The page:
Posted on behalf of Hannah Hoag
The Canadian government has barred scientists from entering the Experimental Lakes Area in Ontario starting on 1 April and has begun dismantling some of its buildings. As funding for the internationally admired freshwater research station dried up this week, scientists with on-going projects at the facility were left wondering about the future of their research.
“It’s up in the air as to what’s going to happen,” says Chris Metcalfe, an environmental toxicologist at Trent University in Peterborough, Ontario. Metcalfe received a CAN$800,000 federal grant to study the ecological effects of nanosilver. He had been preparing to contaminate an entire lake with the nanosilver particles this summer. Metcalfe says although he’s looking at several options, he is facing the possibility of abandoning the study altogether.
Fisheries and Oceans Canada (known by its old acronym DFO) has been looking for a new operator since the government announced the closure of the research station in May 2012. But after meetings with a handful of university representatives proved fruitless, the government began courting the International Institute for Sustainable Development (IISD), a United Nations think-tank headquartered in Winnipeg, Manitoba, to take over the facility.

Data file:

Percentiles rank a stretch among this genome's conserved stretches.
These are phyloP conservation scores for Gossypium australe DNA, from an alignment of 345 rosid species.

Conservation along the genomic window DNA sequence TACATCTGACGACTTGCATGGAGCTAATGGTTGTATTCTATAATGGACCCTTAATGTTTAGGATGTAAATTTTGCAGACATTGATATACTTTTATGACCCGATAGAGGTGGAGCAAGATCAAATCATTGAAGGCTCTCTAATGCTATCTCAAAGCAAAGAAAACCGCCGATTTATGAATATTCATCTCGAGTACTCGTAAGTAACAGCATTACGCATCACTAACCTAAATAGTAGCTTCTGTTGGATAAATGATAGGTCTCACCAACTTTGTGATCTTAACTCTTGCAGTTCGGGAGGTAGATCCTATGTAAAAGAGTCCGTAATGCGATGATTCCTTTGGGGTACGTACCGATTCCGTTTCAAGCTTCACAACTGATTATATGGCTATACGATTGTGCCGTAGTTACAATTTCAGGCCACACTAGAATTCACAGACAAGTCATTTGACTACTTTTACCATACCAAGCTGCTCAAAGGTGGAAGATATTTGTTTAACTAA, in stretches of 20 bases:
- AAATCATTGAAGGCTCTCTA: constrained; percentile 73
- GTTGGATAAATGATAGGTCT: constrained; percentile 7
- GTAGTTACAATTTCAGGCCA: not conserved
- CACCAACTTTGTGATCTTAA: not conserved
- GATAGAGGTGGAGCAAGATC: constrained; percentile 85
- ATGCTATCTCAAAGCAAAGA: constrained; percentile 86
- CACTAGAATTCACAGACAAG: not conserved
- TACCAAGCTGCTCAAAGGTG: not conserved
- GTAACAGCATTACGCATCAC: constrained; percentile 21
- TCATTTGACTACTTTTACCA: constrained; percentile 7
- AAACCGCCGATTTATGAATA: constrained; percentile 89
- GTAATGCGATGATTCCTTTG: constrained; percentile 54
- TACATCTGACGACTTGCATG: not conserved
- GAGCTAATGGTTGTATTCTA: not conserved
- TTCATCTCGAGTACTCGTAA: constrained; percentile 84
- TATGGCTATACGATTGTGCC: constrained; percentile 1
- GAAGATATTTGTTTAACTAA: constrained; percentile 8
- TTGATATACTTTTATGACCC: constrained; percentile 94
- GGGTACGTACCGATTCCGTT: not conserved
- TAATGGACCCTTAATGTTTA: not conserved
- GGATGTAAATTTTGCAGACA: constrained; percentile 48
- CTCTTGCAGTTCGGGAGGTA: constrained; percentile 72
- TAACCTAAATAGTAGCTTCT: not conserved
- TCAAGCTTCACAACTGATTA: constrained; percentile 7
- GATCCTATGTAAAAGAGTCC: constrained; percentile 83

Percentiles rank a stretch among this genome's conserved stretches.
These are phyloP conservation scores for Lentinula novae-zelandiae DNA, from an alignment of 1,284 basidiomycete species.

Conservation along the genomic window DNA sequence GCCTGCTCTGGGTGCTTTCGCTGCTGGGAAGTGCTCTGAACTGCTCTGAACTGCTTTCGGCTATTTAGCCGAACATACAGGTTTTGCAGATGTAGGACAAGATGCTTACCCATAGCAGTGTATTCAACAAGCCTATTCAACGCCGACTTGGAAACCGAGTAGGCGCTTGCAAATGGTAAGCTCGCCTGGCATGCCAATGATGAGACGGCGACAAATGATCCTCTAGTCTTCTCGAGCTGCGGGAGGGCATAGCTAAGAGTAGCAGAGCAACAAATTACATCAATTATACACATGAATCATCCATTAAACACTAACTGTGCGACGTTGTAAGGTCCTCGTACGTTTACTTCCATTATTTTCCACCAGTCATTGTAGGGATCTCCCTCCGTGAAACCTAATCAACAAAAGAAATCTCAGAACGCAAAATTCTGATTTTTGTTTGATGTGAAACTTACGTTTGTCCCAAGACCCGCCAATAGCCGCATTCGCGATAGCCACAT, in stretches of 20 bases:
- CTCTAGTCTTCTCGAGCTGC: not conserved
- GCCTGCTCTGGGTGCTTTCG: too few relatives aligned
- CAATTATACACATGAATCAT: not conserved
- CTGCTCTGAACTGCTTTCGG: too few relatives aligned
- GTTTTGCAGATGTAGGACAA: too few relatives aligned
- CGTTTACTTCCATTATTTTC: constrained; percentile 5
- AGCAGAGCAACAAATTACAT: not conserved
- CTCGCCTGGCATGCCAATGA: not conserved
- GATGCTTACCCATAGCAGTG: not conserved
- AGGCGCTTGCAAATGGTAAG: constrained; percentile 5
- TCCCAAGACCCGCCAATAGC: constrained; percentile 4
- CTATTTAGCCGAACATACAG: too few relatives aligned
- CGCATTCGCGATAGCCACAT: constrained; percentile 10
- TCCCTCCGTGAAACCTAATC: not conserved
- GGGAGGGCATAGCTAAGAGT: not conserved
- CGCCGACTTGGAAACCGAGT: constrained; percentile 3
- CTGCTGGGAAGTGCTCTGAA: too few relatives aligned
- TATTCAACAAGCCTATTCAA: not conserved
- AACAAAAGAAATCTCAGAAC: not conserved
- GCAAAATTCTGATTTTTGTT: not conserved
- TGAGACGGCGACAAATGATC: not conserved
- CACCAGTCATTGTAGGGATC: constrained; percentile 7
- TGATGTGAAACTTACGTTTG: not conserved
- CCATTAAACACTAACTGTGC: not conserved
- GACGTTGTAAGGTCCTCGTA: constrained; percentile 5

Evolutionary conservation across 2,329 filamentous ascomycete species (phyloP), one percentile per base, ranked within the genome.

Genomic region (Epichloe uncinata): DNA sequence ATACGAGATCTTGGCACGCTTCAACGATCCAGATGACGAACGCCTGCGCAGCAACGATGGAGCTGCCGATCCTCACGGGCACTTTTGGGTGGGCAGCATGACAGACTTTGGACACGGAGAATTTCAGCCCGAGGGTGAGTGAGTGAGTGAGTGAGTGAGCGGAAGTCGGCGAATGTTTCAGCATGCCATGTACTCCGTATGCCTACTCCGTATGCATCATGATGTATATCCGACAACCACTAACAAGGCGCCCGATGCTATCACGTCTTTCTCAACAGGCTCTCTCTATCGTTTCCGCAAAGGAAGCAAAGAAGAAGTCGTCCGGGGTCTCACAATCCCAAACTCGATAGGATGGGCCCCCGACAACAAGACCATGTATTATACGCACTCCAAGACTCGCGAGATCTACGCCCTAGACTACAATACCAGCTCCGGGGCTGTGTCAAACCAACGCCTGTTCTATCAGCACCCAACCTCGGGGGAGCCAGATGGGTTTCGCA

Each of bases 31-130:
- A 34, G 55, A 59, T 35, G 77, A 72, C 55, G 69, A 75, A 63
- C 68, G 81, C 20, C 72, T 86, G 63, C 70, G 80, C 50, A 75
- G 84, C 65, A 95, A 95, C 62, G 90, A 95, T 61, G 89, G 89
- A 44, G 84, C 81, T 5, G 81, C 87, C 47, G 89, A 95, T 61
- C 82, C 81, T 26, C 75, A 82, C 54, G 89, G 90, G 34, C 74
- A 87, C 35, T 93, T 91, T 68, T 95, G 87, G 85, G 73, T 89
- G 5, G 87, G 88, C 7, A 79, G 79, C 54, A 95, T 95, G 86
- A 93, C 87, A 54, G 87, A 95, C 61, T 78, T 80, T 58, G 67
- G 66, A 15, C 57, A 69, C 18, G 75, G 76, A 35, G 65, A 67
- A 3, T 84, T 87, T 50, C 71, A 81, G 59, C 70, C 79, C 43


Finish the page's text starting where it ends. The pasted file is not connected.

IISD has kept its protracted negotiations with the government under tight wraps, but the institute’s new CEO has offered a sliver of hope that IISD might save the ELA from being mothballed. In an interview with Postmedia News earlier this week Scott Vaughan, the new head of the IISD, said the institute could maintain current projects at the ELA. Before starting his new job, Vaughan, who had been the federal environment watchdog, had told the CBC that he would take over ELA “absolutely, in a heartbeat.”
Scientists, citizen groups and opposition politicians have pressured the Canadian government to keep the ELA open. The research facility has been the site of major research on contaminants that wind up in rivers and lakes — including acid rain, mercury, phosphorus and hormone disruptors such as the synthetic oestrogen of birth control pills. But without a firm deal in place, the DFO is keeping scientists from using the site, its residences and laboratories.
Over the winter, Metcalfe’s team spent tens of thousands of dollars buying equipment and moving it to the remote site to prepare for the summer program. In mid-March, Metcalfe contacted DFO to find out whether the facility would be open after 31 March, and was told “no.”
Maggie Xenopoulos, an aquatic biologist at Trent University and collaborator on the nanosilver project, emailed an appeal to Dave Gillis, the DFO director in charge of ELA’s future, and asked access. She has not received a response and DFO did not return Nature’s request for comment. “Our experiment isn’t amenable to taking a year off. We have to do the science as correctly as possible, otherwise we’re wasting money,” says Xenopoulos.